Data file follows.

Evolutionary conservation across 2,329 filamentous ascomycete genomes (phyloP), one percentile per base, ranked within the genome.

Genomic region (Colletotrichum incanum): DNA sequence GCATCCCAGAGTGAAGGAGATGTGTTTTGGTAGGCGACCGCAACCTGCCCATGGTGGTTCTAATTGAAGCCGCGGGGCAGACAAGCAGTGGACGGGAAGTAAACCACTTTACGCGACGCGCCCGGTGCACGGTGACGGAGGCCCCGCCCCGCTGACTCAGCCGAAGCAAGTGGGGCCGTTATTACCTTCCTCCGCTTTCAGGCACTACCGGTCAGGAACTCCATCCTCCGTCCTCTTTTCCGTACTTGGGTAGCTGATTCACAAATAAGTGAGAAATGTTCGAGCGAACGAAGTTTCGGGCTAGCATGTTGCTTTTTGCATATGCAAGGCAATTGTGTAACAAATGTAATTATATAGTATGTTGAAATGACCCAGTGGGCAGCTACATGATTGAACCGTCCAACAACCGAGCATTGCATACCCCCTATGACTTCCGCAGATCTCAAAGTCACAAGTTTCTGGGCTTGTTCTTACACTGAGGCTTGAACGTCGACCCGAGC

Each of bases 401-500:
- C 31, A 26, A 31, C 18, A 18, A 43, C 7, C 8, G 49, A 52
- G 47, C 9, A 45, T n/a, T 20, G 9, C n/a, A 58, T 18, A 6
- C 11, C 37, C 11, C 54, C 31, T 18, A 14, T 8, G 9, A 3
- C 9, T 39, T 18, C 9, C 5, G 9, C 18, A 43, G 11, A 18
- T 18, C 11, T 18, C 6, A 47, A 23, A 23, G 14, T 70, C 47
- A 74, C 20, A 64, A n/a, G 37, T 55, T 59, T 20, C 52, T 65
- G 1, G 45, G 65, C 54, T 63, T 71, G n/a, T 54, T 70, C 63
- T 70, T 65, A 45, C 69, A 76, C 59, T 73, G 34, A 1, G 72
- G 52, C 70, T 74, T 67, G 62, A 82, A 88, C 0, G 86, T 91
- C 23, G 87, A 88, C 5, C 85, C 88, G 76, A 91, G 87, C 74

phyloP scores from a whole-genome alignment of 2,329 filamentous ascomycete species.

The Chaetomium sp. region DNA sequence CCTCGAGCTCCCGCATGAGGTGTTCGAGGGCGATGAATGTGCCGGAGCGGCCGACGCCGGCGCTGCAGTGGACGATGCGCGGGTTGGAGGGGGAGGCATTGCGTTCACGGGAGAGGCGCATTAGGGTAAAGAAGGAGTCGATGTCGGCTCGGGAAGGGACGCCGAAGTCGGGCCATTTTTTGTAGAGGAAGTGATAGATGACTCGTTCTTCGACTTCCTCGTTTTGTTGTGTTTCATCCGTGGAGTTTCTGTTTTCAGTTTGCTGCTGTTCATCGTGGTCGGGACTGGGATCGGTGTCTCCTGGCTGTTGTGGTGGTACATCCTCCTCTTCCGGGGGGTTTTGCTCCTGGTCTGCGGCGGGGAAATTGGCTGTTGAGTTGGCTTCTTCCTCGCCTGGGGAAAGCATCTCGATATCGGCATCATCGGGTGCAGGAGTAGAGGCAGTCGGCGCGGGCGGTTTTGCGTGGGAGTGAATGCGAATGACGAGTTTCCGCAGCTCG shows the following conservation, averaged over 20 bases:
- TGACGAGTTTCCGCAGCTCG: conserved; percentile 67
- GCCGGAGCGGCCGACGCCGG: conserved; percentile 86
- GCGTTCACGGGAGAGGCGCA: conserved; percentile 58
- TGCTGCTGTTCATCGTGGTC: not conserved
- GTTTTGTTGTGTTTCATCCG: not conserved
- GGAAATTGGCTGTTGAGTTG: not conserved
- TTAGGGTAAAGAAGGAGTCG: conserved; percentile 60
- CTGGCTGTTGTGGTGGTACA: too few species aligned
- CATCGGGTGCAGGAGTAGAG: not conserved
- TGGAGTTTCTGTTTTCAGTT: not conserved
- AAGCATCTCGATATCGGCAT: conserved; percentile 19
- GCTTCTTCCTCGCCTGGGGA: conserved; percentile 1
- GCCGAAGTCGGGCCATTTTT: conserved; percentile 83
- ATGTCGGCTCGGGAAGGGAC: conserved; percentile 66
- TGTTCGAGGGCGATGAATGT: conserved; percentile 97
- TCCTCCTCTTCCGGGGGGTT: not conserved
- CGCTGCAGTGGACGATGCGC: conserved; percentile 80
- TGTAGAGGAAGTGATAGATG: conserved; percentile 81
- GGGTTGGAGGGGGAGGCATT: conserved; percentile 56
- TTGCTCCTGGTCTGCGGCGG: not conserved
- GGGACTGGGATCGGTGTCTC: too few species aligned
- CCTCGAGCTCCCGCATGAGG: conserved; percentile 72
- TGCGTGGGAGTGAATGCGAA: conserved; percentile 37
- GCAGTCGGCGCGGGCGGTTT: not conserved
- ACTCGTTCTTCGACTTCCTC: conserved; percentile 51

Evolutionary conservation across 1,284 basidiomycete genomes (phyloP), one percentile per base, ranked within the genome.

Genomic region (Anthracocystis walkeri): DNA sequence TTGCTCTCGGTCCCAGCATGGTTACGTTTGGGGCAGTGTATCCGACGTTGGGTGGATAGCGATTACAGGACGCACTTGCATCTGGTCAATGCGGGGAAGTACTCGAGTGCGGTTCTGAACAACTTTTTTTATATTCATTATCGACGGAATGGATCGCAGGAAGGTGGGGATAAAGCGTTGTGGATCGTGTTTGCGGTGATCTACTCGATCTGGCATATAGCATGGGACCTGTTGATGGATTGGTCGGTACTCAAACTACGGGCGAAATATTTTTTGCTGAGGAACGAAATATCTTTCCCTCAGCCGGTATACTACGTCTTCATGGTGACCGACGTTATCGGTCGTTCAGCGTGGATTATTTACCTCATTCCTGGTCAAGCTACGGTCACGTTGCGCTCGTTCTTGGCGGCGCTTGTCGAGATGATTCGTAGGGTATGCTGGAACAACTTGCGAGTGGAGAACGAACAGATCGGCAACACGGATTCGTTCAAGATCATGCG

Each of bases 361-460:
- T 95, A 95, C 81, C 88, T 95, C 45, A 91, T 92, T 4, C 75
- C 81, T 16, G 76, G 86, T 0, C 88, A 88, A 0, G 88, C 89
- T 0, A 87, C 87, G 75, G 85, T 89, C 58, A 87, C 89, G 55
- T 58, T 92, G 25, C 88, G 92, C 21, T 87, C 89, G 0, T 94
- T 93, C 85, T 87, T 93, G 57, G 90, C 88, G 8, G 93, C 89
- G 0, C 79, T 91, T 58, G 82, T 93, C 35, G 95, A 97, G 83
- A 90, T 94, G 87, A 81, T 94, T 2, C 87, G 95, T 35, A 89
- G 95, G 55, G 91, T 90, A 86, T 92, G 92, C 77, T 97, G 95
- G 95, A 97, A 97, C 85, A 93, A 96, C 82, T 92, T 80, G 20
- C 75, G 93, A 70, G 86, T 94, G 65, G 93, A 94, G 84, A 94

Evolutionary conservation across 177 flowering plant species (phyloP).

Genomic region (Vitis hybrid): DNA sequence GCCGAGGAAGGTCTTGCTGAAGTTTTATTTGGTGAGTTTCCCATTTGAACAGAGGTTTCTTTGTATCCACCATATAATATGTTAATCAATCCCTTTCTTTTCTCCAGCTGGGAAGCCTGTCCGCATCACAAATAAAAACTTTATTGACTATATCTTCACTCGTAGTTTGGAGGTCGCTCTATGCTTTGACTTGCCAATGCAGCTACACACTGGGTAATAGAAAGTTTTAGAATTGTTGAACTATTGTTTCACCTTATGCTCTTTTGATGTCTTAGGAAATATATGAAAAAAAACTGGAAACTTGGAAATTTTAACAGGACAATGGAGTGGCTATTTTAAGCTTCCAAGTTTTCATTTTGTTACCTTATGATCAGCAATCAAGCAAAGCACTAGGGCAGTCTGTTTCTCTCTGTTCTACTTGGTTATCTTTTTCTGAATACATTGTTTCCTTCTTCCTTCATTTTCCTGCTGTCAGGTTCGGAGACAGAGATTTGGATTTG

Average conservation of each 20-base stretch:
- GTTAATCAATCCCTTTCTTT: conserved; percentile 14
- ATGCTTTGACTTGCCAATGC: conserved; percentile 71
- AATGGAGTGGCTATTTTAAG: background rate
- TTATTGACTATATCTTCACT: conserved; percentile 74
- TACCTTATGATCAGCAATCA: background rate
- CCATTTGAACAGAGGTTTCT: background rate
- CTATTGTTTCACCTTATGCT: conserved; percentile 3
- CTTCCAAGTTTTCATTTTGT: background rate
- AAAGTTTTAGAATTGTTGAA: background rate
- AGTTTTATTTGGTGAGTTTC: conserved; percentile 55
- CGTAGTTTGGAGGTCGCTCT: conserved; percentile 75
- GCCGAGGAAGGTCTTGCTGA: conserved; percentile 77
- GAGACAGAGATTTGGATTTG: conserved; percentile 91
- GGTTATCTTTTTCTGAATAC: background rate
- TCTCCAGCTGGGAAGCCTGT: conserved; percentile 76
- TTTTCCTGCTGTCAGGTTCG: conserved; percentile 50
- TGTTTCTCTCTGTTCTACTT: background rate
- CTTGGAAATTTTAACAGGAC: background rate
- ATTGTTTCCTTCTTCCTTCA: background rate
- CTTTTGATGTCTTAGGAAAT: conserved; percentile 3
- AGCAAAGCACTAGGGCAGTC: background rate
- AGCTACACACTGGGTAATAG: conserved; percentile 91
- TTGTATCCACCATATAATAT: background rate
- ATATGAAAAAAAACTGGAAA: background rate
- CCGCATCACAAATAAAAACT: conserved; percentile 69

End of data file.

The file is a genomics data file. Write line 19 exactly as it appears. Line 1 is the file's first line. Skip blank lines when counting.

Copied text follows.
- TGCTGCTGTTCATCGTGGTC: not conserved